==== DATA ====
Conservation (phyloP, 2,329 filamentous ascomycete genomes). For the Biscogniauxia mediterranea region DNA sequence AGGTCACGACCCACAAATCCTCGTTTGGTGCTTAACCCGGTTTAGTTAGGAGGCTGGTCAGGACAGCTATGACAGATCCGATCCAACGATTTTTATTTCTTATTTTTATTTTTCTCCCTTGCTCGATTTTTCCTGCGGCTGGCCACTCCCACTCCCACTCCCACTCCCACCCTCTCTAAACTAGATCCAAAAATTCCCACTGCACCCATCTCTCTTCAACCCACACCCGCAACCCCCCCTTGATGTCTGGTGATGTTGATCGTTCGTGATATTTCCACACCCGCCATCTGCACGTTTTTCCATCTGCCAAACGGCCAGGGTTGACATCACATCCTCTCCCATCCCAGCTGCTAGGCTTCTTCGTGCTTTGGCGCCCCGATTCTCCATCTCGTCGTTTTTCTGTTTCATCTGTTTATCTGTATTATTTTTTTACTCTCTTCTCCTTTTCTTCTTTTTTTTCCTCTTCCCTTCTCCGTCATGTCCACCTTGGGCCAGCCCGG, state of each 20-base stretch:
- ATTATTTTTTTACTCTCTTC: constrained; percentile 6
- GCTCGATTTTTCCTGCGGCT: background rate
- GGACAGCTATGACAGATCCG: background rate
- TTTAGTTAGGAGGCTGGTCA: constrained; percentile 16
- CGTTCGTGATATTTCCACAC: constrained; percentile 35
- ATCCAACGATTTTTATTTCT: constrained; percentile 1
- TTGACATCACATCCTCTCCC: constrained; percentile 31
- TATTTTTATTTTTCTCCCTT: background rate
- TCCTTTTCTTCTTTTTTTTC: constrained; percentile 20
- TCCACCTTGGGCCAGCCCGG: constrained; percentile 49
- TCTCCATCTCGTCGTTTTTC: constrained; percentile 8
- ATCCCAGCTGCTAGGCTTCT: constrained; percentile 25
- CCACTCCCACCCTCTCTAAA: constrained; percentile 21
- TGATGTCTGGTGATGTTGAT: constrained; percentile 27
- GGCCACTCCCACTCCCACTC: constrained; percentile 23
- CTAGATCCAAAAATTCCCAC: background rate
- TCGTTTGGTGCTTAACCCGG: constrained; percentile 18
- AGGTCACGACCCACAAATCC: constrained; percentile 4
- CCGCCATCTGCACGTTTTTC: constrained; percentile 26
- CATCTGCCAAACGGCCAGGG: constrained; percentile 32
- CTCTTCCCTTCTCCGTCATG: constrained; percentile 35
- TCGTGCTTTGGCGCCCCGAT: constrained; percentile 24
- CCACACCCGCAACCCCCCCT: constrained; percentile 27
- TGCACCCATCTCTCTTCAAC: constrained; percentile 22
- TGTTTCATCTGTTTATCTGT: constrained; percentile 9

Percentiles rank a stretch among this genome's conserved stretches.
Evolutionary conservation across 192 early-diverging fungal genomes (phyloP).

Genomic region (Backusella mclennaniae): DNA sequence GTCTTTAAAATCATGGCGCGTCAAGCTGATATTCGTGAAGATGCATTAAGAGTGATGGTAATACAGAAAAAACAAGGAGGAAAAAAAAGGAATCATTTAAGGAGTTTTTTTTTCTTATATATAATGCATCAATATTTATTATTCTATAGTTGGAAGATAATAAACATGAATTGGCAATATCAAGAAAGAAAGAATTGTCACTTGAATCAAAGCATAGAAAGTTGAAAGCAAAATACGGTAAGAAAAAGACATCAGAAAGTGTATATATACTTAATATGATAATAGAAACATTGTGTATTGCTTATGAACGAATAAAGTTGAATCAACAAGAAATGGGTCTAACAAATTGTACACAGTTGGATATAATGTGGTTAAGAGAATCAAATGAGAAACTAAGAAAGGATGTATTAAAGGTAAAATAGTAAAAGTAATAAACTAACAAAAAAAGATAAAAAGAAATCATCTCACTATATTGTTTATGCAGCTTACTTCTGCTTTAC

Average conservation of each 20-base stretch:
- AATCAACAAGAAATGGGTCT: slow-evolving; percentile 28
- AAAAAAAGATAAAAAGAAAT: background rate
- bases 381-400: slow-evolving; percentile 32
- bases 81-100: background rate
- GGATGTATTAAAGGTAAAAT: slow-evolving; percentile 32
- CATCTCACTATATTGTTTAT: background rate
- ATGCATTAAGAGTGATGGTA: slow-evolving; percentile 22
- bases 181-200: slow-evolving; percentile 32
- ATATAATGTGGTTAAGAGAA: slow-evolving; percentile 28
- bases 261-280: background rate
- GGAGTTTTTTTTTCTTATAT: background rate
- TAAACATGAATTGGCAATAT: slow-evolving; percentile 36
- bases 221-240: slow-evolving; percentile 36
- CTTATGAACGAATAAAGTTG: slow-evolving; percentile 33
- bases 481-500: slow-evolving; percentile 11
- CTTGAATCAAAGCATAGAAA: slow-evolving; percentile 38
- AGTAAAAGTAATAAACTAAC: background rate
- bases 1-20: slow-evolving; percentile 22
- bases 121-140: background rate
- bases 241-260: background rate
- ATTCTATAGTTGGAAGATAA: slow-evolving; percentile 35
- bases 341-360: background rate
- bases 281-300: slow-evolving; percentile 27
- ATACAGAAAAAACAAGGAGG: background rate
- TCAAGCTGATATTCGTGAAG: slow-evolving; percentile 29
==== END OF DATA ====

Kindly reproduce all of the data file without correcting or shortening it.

Conservation (phyloP, 2,329 filamentous ascomycete genomes). For the Biscogniauxia mediterranea region DNA sequence AGGTCACGACCCACAAATCCTCGTTTGGTGCTTAACCCGGTTTAGTTAGGAGGCTGGTCAGGACAGCTATGACAGATCCGATCCAACGATTTTTATTTCTTATTTTTATTTTTCTCCCTTGCTCGATTTTTCCTGCGGCTGGCCACTCCCACTCCCACTCCCACTCCCACCCTCTCTAAACTAGATCCAAAAATTCCCACTGCACCCATCTCTCTTCAACCCACACCCGCAACCCCCCCTTGATGTCTGGTGATGTTGATCGTTCGTGATATTTCCACACCCGCCATCTGCACGTTTTTCCATCTGCCAAACGGCCAGGGTTGACATCACATCCTCTCCCATCCCAGCTGCTAGGCTTCTTCGTGCTTTGGCGCCCCGATTCTCCATCTCGTCGTTTTTCTGTTTCATCTGTTTATCTGTATTATTTTTTTACTCTCTTCTCCTTTTCTTCTTTTTTTTCCTCTTCCCTTCTCCGTCATGTCCACCTTGGGCCAGCCCGG, state of each 20-base stretch:
- ATTATTTTTTTACTCTCTTC: constrained; percentile 6
- GCTCGATTTTTCCTGCGGCT: background rate
- GGACAGCTATGACAGATCCG: background rate
- TTTAGTTAGGAGGCTGGTCA: constrained; percentile 16
- CGTTCGTGATATTTCCACAC: constrained; percentile 35
- ATCCAACGATTTTTATTTCT: constrained; percentile 1
- TTGACATCACATCCTCTCCC: constrained; percentile 31
- TATTTTTATTTTTCTCCCTT: background rate
- TCCTTTTCTTCTTTTTTTTC: constrained; percentile 20
- TCCACCTTGGGCCAGCCCGG: constrained; percentile 49
- TCTCCATCTCGTCGTTTTTC: constrained; percentile 8
- ATCCCAGCTGCTAGGCTTCT: constrained; percentile 25
- CCACTCCCACCCTCTCTAAA: constrained; percentile 21
- TGATGTCTGGTGATGTTGAT: constrained; percentile 27
- GGCCACTCCCACTCCCACTC: constrained; percentile 23
- CTAGATCCAAAAATTCCCAC: background rate
- TCGTTTGGTGCTTAACCCGG: constrained; percentile 18
- AGGTCACGACCCACAAATCC: constrained; percentile 4
- CCGCCATCTGCACGTTTTTC: constrained; percentile 26
- CATCTGCCAAACGGCCAGGG: constrained; percentile 32
- CTCTTCCCTTCTCCGTCATG: constrained; percentile 35
- TCGTGCTTTGGCGCCCCGAT: constrained; percentile 24
- CCACACCCGCAACCCCCCCT: constrained; percentile 27
- TGCACCCATCTCTCTTCAAC: constrained; percentile 22
- TGTTTCATCTGTTTATCTGT: constrained; percentile 9

Percentiles rank a stretch among this genome's conserved stretches.
Evolutionary conservation across 192 early-diverging fungal genomes (phyloP).

Genomic region (Backusella mclennaniae): DNA sequence GTCTTTAAAATCATGGCGCGTCAAGCTGATATTCGTGAAGATGCATTAAGAGTGATGGTAATACAGAAAAAACAAGGAGGAAAAAAAAGGAATCATTTAAGGAGTTTTTTTTTCTTATATATAATGCATCAATATTTATTATTCTATAGTTGGAAGATAATAAACATGAATTGGCAATATCAAGAAAGAAAGAATTGTCACTTGAATCAAAGCATAGAAAGTTGAAAGCAAAATACGGTAAGAAAAAGACATCAGAAAGTGTATATATACTTAATATGATAATAGAAACATTGTGTATTGCTTATGAACGAATAAAGTTGAATCAACAAGAAATGGGTCTAACAAATTGTACACAGTTGGATATAATGTGGTTAAGAGAATCAAATGAGAAACTAAGAAAGGATGTATTAAAGGTAAAATAGTAAAAGTAATAAACTAACAAAAAAAGATAAAAAGAAATCATCTCACTATATTGTTTATGCAGCTTACTTCTGCTTTAC

Average conservation of each 20-base stretch:
- AATCAACAAGAAATGGGTCT: slow-evolving; percentile 28
- AAAAAAAGATAAAAAGAAAT: background rate
- bases 381-400: slow-evolving; percentile 32
- bases 81-100: background rate
- GGATGTATTAAAGGTAAAAT: slow-evolving; percentile 32
- CATCTCACTATATTGTTTAT: background rate
- ATGCATTAAGAGTGATGGTA: slow-evolving; percentile 22
- bases 181-200: slow-evolving; percentile 32
- ATATAATGTGGTTAAGAGAA: slow-evolving; percentile 28
- bases 261-280: background rate
- GGAGTTTTTTTTTCTTATAT: background rate
- TAAACATGAATTGGCAATAT: slow-evolving; percentile 36
- bases 221-240: slow-evolving; percentile 36
- CTTATGAACGAATAAAGTTG: slow-evolving; percentile 33
- bases 481-500: slow-evolving; percentile 11
- CTTGAATCAAAGCATAGAAA: slow-evolving; percentile 38
- AGTAAAAGTAATAAACTAAC: background rate
- bases 1-20: slow-evolving; percentile 22
- bases 121-140: background rate
- bases 241-260: background rate
- ATTCTATAGTTGGAAGATAA: slow-evolving; percentile 35
- bases 341-360: background rate
- bases 281-300: slow-evolving; percentile 27
- ATACAGAAAAAACAAGGAGG: background rate
- TCAAGCTGATATTCGTGAAG: slow-evolving; percentile 29